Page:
A variety of uses
The use of ketamine in medicine isn’t new. It’s routinely used in hospitals both for anesthesia and for pain relief.
Currently, the use of ketamine for depression is “off label.” This means that although ketamine is approved by the FDA for some medical purposes, it’s not approved specifically to treat depression. However, that may soon change. Under its “fast track” drug approval process, the FDA is reviewing the results of clinical trials of esketamine, a ketamine-based nasal spray, to treat depression, says Dr. Cusin.
For now, people who undergo ketamine treatment for depression typically receive the drug at specialized clinics, either intravenously or as a nasal spray. Effects from the nasal spray last for a single day or a few days, while the intravenous treatment may last for a few weeks to a month. In both instances the dose is significantly lower than would be used for anesthesia or when used illicitly.
How ketamine works
Studies have shown that ketamine is effective in treating people whose depression has not responded to other interventions, says Dr. Cusin. Such treatment-resistant depression is estimated to affect from 10% to 30% of people diagnosed with the condition.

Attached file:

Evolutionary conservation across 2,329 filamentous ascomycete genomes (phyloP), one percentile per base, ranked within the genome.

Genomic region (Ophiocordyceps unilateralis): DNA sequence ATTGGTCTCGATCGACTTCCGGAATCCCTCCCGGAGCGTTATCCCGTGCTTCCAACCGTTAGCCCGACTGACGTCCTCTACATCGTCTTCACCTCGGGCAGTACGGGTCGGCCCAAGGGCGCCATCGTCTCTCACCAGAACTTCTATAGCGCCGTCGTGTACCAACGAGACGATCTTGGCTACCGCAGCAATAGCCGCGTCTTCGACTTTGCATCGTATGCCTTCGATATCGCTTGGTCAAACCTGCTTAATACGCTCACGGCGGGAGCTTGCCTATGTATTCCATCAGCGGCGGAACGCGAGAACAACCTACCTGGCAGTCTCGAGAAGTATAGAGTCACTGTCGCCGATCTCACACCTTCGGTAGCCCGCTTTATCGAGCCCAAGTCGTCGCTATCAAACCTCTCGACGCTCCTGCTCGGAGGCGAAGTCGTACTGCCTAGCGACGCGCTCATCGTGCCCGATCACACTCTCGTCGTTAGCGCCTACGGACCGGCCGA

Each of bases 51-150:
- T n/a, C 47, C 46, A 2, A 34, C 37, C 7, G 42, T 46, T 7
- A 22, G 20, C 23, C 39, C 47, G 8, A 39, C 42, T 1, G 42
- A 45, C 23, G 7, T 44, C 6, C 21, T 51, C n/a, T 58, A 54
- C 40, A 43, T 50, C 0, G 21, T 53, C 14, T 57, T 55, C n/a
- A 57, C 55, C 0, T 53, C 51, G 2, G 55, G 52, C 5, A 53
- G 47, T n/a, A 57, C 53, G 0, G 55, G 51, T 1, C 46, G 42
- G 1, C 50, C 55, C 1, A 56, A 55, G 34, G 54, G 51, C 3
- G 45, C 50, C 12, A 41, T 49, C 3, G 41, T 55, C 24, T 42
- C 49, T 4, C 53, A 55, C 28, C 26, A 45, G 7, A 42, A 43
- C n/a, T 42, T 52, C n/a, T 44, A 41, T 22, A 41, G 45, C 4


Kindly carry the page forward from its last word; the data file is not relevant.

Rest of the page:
Experts believe that ketamine works through a unique mechanism, directly modulating the activity of a brain chemical called glutamate. Glutamate is believed to play a role in stimulating the growth of new brain connections that may help alleviate depressive symptoms.
People who have taken ketamine to treat their depression experience varying success, depending on their personal history—how long they’ve been depressed, how severe their symptoms are, and how many drugs they’ve tried without seeing improvement, says Dr. Cusin.
For people with less severe depression, ketamine may be effective in as many as 60% of those who try it. Among those with more persistent and significant disease, a smaller number, 30% to 40%, may experience relief, says Dr. Cusin. “The expectation should not be that it will magically cure depression in everybody,” she says. “Ketamine is not a perfect fix. It’s like any other medication.” In other words, it works for some people, and it won’t work for others.
To be effective, treatment with ketamine must typically continue indefinitely and involve careful monitoring. Clinicians who prescribe ketamine for depression should screen patients carefully to ensure the drug is appropriate for the individual, says Dr. Cusin. “Not everybody who wishes to try ketamine will be a good candidate,” she says.